Caused by Burkholderia mallei (Pseudomonas mallei ), glanders is an important zoonosis, as untreated human cases are usually fatal. It occurs in horses, mules and donkeys and is often chronic or latent. Dogs and cats may also be infected. Infection is usually by ingestion or contamination of skin abrasions. It causes nodules and ulcerations in the upper respiratory tract and lungs. In the acute form there is fever, coughing and thick nasal discharge with ulceration of nasal mucosa. Submaxillary lymph nodes are swollen and painful. In the chronic form there is general malaise and unthriftiness with chronic nasal discharge and possible skin lesions (farcy), mainly on the legs.

Dogs and ticks

Mention ticks and dogs and on the east coast of Australia, we think of tick paralysis. But in the USA lyme disease (Borrelia burgdorferi) may be higher on the list. A recent study by IDEXX in USA has shown lyme disease, anaplasmosis (Anaplasma phagocytophilum) and ehrlichiosis (Ehrlichia canis) are present in dogs in all states.

Lyme disease was prevalent in the northeastern states (up to 18% of dogs testing positive), while anaplasmosis was more common in the midwest and ehrlichiosis in the southeast.

Rocky mountain spotted fever (Rickettsia rickettsii) is regarded as the most severe tick borne illness in USA. The vectors include the American dog tick (Dermacentor variabilis), the Rocky Mountain wood tick (Dermacentor andersoni) and the brown dog tick (Rhipicephalus sanguineus).

Clinical signs in dogs include joint stiffness and seizures. Not all infected animals show clinical signs.

In humans it causes fever, muscle pain and headache followed by a rash. Humans at greatest risk are those exposed to dogs and ticks. Cases most frequently occur from April to September each year when ticks are most prevalent. No country can consider themselves remote from the risk of introduction of diseases.

The recent outbreak of equine influenza in Australia is a good example of how the globalization of trade in animals and their biological products increase the risk.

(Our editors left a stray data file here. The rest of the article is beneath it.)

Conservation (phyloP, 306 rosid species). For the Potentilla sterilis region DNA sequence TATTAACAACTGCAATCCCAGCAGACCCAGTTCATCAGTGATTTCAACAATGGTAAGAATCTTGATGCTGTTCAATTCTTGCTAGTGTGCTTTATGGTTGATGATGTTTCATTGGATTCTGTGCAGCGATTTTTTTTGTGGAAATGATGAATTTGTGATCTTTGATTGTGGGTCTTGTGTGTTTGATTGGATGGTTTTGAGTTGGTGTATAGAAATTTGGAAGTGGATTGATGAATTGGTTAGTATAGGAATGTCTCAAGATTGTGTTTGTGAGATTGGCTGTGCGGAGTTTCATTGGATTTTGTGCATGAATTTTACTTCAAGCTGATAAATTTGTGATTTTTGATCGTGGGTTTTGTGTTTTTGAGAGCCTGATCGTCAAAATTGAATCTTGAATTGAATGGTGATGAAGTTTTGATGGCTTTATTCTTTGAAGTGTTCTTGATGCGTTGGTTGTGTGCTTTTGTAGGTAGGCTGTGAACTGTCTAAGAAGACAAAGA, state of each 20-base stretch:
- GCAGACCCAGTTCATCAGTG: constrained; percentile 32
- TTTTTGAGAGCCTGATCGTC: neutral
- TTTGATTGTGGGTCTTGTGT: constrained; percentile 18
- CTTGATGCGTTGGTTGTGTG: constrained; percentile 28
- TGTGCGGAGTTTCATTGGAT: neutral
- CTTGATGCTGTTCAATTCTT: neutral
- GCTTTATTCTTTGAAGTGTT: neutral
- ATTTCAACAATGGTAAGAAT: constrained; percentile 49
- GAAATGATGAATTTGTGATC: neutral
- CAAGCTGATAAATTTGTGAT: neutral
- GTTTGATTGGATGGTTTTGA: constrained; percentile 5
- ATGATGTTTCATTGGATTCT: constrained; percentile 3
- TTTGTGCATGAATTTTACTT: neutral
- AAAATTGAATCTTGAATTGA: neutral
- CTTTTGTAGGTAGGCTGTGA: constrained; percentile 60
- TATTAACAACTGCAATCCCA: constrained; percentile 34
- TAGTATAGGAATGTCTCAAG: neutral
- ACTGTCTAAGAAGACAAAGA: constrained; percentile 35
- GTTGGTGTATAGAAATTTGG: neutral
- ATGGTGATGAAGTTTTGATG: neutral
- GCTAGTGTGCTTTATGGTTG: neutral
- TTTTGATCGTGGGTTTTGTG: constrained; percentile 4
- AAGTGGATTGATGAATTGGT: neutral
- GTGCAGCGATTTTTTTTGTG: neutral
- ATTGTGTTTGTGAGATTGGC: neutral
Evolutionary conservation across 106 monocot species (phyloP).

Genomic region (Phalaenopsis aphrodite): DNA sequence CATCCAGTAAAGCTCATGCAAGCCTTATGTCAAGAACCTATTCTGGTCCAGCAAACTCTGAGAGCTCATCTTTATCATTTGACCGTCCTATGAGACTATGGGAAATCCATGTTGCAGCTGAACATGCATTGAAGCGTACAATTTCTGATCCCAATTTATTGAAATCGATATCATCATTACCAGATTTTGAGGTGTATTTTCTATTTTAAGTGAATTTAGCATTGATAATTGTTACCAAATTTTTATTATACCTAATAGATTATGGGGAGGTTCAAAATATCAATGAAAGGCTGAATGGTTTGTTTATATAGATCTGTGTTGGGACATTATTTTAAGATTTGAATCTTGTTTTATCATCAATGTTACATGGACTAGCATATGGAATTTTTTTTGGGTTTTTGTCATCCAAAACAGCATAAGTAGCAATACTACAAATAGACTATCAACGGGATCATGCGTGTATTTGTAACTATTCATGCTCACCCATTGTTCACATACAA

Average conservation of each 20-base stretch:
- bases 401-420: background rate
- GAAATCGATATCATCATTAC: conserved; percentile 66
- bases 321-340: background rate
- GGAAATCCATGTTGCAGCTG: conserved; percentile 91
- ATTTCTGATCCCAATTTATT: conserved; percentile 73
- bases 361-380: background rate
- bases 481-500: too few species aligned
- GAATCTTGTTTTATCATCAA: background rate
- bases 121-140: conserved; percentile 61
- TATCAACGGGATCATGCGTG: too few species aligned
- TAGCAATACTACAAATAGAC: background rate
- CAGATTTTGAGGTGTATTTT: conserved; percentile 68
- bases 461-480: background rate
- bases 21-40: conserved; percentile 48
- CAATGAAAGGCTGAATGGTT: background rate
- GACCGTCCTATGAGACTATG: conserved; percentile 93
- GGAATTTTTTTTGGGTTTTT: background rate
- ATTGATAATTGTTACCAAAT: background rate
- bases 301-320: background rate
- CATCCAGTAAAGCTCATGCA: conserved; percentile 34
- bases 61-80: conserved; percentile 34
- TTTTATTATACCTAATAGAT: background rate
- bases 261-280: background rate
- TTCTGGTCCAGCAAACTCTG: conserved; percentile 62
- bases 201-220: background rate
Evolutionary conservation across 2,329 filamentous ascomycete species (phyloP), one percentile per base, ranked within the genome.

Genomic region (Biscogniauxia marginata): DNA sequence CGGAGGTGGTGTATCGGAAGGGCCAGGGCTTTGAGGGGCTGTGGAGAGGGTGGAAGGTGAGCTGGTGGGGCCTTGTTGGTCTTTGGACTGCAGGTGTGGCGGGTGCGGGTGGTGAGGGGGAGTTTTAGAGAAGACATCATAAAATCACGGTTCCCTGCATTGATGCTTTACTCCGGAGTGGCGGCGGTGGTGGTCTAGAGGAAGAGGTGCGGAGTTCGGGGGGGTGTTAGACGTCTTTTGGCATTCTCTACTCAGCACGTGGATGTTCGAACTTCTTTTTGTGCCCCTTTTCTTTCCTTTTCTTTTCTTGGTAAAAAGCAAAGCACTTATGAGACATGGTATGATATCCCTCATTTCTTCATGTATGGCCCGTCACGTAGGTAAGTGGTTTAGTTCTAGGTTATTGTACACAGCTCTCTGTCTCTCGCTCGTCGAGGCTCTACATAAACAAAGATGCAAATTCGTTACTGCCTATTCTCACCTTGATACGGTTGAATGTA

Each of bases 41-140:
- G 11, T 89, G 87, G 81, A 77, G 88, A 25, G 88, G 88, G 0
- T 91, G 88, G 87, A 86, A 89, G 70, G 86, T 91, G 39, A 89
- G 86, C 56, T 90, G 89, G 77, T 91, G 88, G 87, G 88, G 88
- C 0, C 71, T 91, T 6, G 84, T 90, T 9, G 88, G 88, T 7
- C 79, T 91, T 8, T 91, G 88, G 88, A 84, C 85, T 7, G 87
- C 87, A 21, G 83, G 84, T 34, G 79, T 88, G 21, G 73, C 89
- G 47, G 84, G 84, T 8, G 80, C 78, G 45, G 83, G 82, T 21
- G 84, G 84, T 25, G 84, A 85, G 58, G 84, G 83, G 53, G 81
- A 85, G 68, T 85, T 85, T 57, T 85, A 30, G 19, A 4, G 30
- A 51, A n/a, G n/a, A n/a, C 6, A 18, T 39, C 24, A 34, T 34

New Parasite

Microbiologists at Oregon State University have discovered a new species of myxozoan parasite that has been found for the first time in a warm blooded animal. Myxozoa are a group of spore forming microscopic parasites that live in marine and fresh water habitats. They are found in fish with life cycle stages developing in invertebrates. Some are host specific but others have a broad range of hosts. Whirling disease in trout and salmon is an myxosporean parasite.

The new parasite called Myxidium anatidum was discovered in a duck from a zoo that died of unknown causes. Nine isolated cases in free flying and captive birds have now been reported across the USA. The parasite appears to target the liver, with mature spores found in bile ducts. Investigations are proceeding.


Samples were collected from healthy cattle at Beatrice Hill east of Darwin between April and June 2007 as part of the National Arbovirus Monitoring Program (NAMP). Viruses were isolated at Berrimah Veterinary Laboratories and grouped as bluetongue but could not be allocated to any of the known Australian serotypes. Further testing at the Australian Animal Health Laboratory at Geelong showed the viruses to be of the Australia A genotype but not of an existing Australian genotype. In April 2008 the virus was identified as BTV-7—the first time this serotype had been detected in Australia.

BTV-7 has been reported sporadically from Africa and south east Asia. It has not been associated with disease in cattle. It is believed that the virus entered Australia in windborne vectors. Further investigations are currently underway.


New diseases do occur. This has been brought home by recent experiences both in Australia and overseas. Each time we examine an animal and the clinical signs are not typical of what we expect in that species in our area we need to think of exotic diseases in our list of differential diagnoses.

You may be looking at the first case.


Further information on these diseases can be obtained from the AUSVETPLAN website